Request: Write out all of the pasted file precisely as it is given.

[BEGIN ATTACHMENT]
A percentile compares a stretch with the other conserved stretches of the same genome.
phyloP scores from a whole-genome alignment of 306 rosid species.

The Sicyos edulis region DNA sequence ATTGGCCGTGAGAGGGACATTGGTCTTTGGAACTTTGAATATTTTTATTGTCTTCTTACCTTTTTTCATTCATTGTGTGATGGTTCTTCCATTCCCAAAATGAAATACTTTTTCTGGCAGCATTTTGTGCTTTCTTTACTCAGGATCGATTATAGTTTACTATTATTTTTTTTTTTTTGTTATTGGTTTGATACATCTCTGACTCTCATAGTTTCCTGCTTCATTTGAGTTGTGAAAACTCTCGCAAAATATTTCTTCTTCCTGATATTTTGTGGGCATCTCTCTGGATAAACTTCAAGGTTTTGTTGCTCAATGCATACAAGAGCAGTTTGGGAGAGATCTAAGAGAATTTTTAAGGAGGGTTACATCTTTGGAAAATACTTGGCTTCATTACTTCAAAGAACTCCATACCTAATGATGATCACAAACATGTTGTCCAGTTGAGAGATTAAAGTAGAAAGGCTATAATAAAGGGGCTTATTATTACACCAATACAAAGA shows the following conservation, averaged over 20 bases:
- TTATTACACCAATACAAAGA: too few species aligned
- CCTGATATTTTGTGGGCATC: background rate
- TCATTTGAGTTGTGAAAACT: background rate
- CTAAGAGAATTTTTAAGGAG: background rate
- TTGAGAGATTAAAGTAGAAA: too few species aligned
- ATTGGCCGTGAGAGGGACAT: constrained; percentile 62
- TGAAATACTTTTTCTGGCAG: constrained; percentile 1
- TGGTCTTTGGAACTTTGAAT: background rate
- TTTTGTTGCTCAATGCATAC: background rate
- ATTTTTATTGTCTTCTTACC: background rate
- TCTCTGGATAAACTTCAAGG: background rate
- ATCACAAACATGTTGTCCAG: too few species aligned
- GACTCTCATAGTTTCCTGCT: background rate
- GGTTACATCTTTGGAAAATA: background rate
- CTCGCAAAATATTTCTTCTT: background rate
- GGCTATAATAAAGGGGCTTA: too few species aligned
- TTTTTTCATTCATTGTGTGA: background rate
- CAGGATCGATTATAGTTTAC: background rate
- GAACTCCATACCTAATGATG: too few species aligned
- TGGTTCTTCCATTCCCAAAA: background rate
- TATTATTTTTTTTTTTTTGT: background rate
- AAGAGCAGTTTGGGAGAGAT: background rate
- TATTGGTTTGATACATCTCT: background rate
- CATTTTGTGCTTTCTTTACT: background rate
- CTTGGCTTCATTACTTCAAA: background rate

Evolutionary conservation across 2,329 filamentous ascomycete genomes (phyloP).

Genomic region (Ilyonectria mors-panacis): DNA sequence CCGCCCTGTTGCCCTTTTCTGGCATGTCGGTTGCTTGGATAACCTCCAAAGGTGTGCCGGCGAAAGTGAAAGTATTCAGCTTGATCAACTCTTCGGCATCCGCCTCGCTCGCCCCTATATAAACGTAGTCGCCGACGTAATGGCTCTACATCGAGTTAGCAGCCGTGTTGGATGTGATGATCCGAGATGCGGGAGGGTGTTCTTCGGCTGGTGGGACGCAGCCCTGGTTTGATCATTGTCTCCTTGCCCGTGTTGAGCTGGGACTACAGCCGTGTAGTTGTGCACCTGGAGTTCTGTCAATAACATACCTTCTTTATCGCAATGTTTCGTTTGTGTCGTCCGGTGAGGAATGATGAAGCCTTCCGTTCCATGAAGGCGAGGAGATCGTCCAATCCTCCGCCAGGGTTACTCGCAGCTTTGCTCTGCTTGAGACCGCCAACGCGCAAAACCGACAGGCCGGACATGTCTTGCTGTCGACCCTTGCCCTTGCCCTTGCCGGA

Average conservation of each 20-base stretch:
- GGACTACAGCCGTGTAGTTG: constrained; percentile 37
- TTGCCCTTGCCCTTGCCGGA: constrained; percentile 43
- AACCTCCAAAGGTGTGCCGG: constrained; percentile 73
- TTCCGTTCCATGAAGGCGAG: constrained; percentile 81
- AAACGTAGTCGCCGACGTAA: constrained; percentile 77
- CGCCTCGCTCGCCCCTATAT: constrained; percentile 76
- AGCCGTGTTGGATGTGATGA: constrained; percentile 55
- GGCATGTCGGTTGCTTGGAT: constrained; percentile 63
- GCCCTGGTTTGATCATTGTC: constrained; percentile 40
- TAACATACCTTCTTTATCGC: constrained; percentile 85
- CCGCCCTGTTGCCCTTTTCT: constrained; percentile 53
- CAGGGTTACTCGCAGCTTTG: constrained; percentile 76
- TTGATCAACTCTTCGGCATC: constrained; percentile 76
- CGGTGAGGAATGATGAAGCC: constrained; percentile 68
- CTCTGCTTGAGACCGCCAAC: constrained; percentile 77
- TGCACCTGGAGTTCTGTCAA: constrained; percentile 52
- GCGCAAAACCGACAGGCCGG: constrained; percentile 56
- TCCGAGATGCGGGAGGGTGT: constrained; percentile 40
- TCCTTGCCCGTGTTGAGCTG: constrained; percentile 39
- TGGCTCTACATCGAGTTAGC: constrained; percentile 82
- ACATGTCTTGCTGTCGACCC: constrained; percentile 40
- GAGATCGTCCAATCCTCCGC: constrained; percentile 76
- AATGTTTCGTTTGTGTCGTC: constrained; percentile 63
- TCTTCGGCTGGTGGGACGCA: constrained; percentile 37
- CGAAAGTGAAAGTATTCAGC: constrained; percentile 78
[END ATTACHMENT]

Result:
A percentile compares a stretch with the other conserved stretches of the same genome.
phyloP scores from a whole-genome alignment of 306 rosid species.

The Sicyos edulis region DNA sequence ATTGGCCGTGAGAGGGACATTGGTCTTTGGAACTTTGAATATTTTTATTGTCTTCTTACCTTTTTTCATTCATTGTGTGATGGTTCTTCCATTCCCAAAATGAAATACTTTTTCTGGCAGCATTTTGTGCTTTCTTTACTCAGGATCGATTATAGTTTACTATTATTTTTTTTTTTTTGTTATTGGTTTGATACATCTCTGACTCTCATAGTTTCCTGCTTCATTTGAGTTGTGAAAACTCTCGCAAAATATTTCTTCTTCCTGATATTTTGTGGGCATCTCTCTGGATAAACTTCAAGGTTTTGTTGCTCAATGCATACAAGAGCAGTTTGGGAGAGATCTAAGAGAATTTTTAAGGAGGGTTACATCTTTGGAAAATACTTGGCTTCATTACTTCAAAGAACTCCATACCTAATGATGATCACAAACATGTTGTCCAGTTGAGAGATTAAAGTAGAAAGGCTATAATAAAGGGGCTTATTATTACACCAATACAAAGA shows the following conservation, averaged over 20 bases:
- TTATTACACCAATACAAAGA: too few species aligned
- CCTGATATTTTGTGGGCATC: background rate
- TCATTTGAGTTGTGAAAACT: background rate
- CTAAGAGAATTTTTAAGGAG: background rate
- TTGAGAGATTAAAGTAGAAA: too few species aligned
- ATTGGCCGTGAGAGGGACAT: constrained; percentile 62
- TGAAATACTTTTTCTGGCAG: constrained; percentile 1
- TGGTCTTTGGAACTTTGAAT: background rate
- TTTTGTTGCTCAATGCATAC: background rate
- ATTTTTATTGTCTTCTTACC: background rate
- TCTCTGGATAAACTTCAAGG: background rate
- ATCACAAACATGTTGTCCAG: too few species aligned
- GACTCTCATAGTTTCCTGCT: background rate
- GGTTACATCTTTGGAAAATA: background rate
- CTCGCAAAATATTTCTTCTT: background rate
- GGCTATAATAAAGGGGCTTA: too few species aligned
- TTTTTTCATTCATTGTGTGA: background rate
- CAGGATCGATTATAGTTTAC: background rate
- GAACTCCATACCTAATGATG: too few species aligned
- TGGTTCTTCCATTCCCAAAA: background rate
- TATTATTTTTTTTTTTTTGT: background rate
- AAGAGCAGTTTGGGAGAGAT: background rate
- TATTGGTTTGATACATCTCT: background rate
- CATTTTGTGCTTTCTTTACT: background rate
- CTTGGCTTCATTACTTCAAA: background rate

Evolutionary conservation across 2,329 filamentous ascomycete genomes (phyloP).

Genomic region (Ilyonectria mors-panacis): DNA sequence CCGCCCTGTTGCCCTTTTCTGGCATGTCGGTTGCTTGGATAACCTCCAAAGGTGTGCCGGCGAAAGTGAAAGTATTCAGCTTGATCAACTCTTCGGCATCCGCCTCGCTCGCCCCTATATAAACGTAGTCGCCGACGTAATGGCTCTACATCGAGTTAGCAGCCGTGTTGGATGTGATGATCCGAGATGCGGGAGGGTGTTCTTCGGCTGGTGGGACGCAGCCCTGGTTTGATCATTGTCTCCTTGCCCGTGTTGAGCTGGGACTACAGCCGTGTAGTTGTGCACCTGGAGTTCTGTCAATAACATACCTTCTTTATCGCAATGTTTCGTTTGTGTCGTCCGGTGAGGAATGATGAAGCCTTCCGTTCCATGAAGGCGAGGAGATCGTCCAATCCTCCGCCAGGGTTACTCGCAGCTTTGCTCTGCTTGAGACCGCCAACGCGCAAAACCGACAGGCCGGACATGTCTTGCTGTCGACCCTTGCCCTTGCCCTTGCCGGA

Average conservation of each 20-base stretch:
- GGACTACAGCCGTGTAGTTG: constrained; percentile 37
- TTGCCCTTGCCCTTGCCGGA: constrained; percentile 43
- AACCTCCAAAGGTGTGCCGG: constrained; percentile 73
- TTCCGTTCCATGAAGGCGAG: constrained; percentile 81
- AAACGTAGTCGCCGACGTAA: constrained; percentile 77
- CGCCTCGCTCGCCCCTATAT: constrained; percentile 76
- AGCCGTGTTGGATGTGATGA: constrained; percentile 55
- GGCATGTCGGTTGCTTGGAT: constrained; percentile 63
- GCCCTGGTTTGATCATTGTC: constrained; percentile 40
- TAACATACCTTCTTTATCGC: constrained; percentile 85
- CCGCCCTGTTGCCCTTTTCT: constrained; percentile 53
- CAGGGTTACTCGCAGCTTTG: constrained; percentile 76
- TTGATCAACTCTTCGGCATC: constrained; percentile 76
- CGGTGAGGAATGATGAAGCC: constrained; percentile 68
- CTCTGCTTGAGACCGCCAAC: constrained; percentile 77
- TGCACCTGGAGTTCTGTCAA: constrained; percentile 52
- GCGCAAAACCGACAGGCCGG: constrained; percentile 56
- TCCGAGATGCGGGAGGGTGT: constrained; percentile 40
- TCCTTGCCCGTGTTGAGCTG: constrained; percentile 39
- TGGCTCTACATCGAGTTAGC: constrained; percentile 82
- ACATGTCTTGCTGTCGACCC: constrained; percentile 40
- GAGATCGTCCAATCCTCCGC: constrained; percentile 76
- AATGTTTCGTTTGTGTCGTC: constrained; percentile 63
- TCTTCGGCTGGTGGGACGCA: constrained; percentile 37
- CGAAAGTGAAAGTATTCAGC: constrained; percentile 78